Pennsylvania Warns Consumers, Insurers About Rising National Auto Theft Rates


Pennsylvania Insurance Commissioner Jessica Altman has reminded drivers to take precautions to prevent auto theft, as a recent report shows the rate of car theft nationally rising by more than four percent in the first half of 2017. She also noted Pennsylvania law requires insurers to provide premium discounts for vehicles with passive anti-theft devices installed.

The report is compiled by the National Insurance Crime Bureau (NICB) using figures from the FBI. The preliminary report for 2017 shows the rate of car theft up 4.1 percent from 2016, continuing a three-year upward trend totaling an 11 percent increase since hitting a 23-year low in 2014. That year, 689,527 vehicles were reported stolen nationally, marking a drop of nearly 59 percent from the 1,661,738 vehicles reported stolen in 1991.
“The good news for Pennsylvania drivers is the report ranks all Pennsylvania metro areas in the bottom half nationally for car theft rate,” Altman said in a press release issued by the Pennsylvania Insurance Department. “However, nearly 17,000 Pennsylvanians in areas covered by the report, which include all of Pennsylvania’s metropolitan areas, were victims of car theft in the first six months of 2017.”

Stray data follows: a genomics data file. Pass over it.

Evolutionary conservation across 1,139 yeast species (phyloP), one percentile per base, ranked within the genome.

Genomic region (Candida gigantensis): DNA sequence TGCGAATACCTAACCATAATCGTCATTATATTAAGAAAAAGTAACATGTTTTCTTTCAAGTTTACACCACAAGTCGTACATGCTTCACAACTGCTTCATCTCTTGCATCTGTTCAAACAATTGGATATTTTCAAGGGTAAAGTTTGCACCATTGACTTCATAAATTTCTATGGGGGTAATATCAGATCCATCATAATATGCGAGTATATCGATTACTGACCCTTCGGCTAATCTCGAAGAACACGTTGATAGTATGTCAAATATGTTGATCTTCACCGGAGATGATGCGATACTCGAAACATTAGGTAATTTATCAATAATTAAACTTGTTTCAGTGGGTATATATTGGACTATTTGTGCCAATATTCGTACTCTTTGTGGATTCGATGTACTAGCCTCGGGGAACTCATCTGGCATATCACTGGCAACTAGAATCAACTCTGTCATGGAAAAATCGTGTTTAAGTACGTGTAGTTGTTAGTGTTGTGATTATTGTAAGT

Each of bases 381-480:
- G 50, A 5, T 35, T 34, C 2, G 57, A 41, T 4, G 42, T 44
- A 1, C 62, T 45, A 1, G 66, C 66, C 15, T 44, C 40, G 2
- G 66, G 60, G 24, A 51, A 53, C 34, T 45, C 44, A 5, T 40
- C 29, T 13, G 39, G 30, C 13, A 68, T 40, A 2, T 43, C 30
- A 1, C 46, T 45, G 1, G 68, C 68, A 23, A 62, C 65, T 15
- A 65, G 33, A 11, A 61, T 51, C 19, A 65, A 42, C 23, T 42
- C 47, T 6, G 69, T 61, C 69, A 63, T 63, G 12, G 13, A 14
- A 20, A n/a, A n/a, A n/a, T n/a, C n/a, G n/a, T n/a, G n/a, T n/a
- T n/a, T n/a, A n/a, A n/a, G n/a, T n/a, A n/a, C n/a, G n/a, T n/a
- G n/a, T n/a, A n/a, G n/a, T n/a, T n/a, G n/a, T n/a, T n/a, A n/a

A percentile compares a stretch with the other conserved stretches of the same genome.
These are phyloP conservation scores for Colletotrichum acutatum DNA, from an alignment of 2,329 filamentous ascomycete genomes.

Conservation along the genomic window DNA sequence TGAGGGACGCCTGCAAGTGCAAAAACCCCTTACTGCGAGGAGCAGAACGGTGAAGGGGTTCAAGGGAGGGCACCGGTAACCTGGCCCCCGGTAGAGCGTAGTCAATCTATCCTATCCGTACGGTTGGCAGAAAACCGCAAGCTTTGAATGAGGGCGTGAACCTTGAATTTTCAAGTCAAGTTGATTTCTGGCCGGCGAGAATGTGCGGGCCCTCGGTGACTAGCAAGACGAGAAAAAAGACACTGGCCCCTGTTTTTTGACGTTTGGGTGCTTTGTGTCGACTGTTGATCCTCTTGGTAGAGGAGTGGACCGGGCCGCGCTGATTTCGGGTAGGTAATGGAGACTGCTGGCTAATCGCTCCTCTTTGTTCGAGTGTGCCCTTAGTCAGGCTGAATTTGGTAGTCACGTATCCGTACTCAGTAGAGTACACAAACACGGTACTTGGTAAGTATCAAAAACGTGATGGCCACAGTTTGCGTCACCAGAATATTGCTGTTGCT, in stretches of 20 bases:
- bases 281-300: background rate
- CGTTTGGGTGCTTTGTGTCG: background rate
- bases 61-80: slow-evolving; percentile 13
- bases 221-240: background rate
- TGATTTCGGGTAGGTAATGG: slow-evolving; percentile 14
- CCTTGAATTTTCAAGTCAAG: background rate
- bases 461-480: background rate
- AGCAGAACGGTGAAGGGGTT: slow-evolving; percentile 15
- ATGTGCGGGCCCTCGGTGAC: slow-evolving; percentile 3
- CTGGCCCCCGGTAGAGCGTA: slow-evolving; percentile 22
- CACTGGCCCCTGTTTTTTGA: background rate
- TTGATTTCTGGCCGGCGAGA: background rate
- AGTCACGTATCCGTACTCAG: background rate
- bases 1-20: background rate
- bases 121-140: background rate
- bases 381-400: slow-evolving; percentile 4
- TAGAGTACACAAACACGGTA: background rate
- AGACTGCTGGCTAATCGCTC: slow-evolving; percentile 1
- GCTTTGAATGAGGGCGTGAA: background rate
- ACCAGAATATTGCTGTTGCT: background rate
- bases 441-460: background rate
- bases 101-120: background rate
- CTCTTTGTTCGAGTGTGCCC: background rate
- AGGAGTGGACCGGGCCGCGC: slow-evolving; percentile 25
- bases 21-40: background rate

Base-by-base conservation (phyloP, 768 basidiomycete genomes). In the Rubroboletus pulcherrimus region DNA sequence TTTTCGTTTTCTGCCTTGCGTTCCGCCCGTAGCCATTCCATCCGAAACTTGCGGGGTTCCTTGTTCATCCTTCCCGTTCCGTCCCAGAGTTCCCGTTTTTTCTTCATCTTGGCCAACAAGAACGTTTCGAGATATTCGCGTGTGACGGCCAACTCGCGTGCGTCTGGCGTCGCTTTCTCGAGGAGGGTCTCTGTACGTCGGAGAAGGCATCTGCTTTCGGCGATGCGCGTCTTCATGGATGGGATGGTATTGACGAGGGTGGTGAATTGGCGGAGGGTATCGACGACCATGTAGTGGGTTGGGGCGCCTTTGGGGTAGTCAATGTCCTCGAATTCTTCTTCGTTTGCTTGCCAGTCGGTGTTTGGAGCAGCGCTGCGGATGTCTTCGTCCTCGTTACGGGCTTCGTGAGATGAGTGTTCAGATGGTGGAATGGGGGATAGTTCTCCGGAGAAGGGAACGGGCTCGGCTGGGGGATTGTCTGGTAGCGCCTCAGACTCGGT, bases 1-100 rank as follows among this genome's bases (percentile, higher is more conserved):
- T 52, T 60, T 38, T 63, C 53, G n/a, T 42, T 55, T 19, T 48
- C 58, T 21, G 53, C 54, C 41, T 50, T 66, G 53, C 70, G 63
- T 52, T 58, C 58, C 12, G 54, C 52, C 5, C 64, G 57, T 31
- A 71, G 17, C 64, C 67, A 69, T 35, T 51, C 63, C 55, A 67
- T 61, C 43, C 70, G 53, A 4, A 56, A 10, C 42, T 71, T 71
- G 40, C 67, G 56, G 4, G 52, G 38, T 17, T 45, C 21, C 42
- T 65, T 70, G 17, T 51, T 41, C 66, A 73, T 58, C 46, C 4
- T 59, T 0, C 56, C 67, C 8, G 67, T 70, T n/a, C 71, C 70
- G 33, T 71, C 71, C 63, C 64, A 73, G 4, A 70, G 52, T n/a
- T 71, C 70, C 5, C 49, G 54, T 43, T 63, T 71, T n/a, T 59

The NICB report says the advent of smart keys and keyless ignition starting in 1997 has helped reduce theft. However, the report also notes these safety devices are useless if the keys are left in the vehicle, or if the vehicle is left running and unattended.

“Many of the NICB’s recommendations to reduce the likelihood of a car being stolen are just common sense, but are not always followed, such as taking your keys, locking your doors, closing your windows and parking in a well-lit area whenever possible,” Altman said in the release. “As obvious as these seem, more than 57,000 reported car thefts in 2015 – over eight percent of all reported thefts – happened to vehicles with the keys left in them.”

Warning devices can also be a deterrent to thieves, according to the NICB. These include:

Audible alarms
Steering column collars
Steering wheel/brake pedal lock
Brake locks
Wheel locks
Theft deterrent decals
Identification markers in or on vehicle

Altman said that Pennsylvania law requires insurers to offer premium reductions for motor vehicles with passive theft prevention devices. These are defined as any goods or system installed in the car that is automatically activated when the operator brings the ignition key to the off position and designed to prevent unauthorized use. The term does not include an ignition lock provided by the original car manufacturer as a standard anti-theft device.

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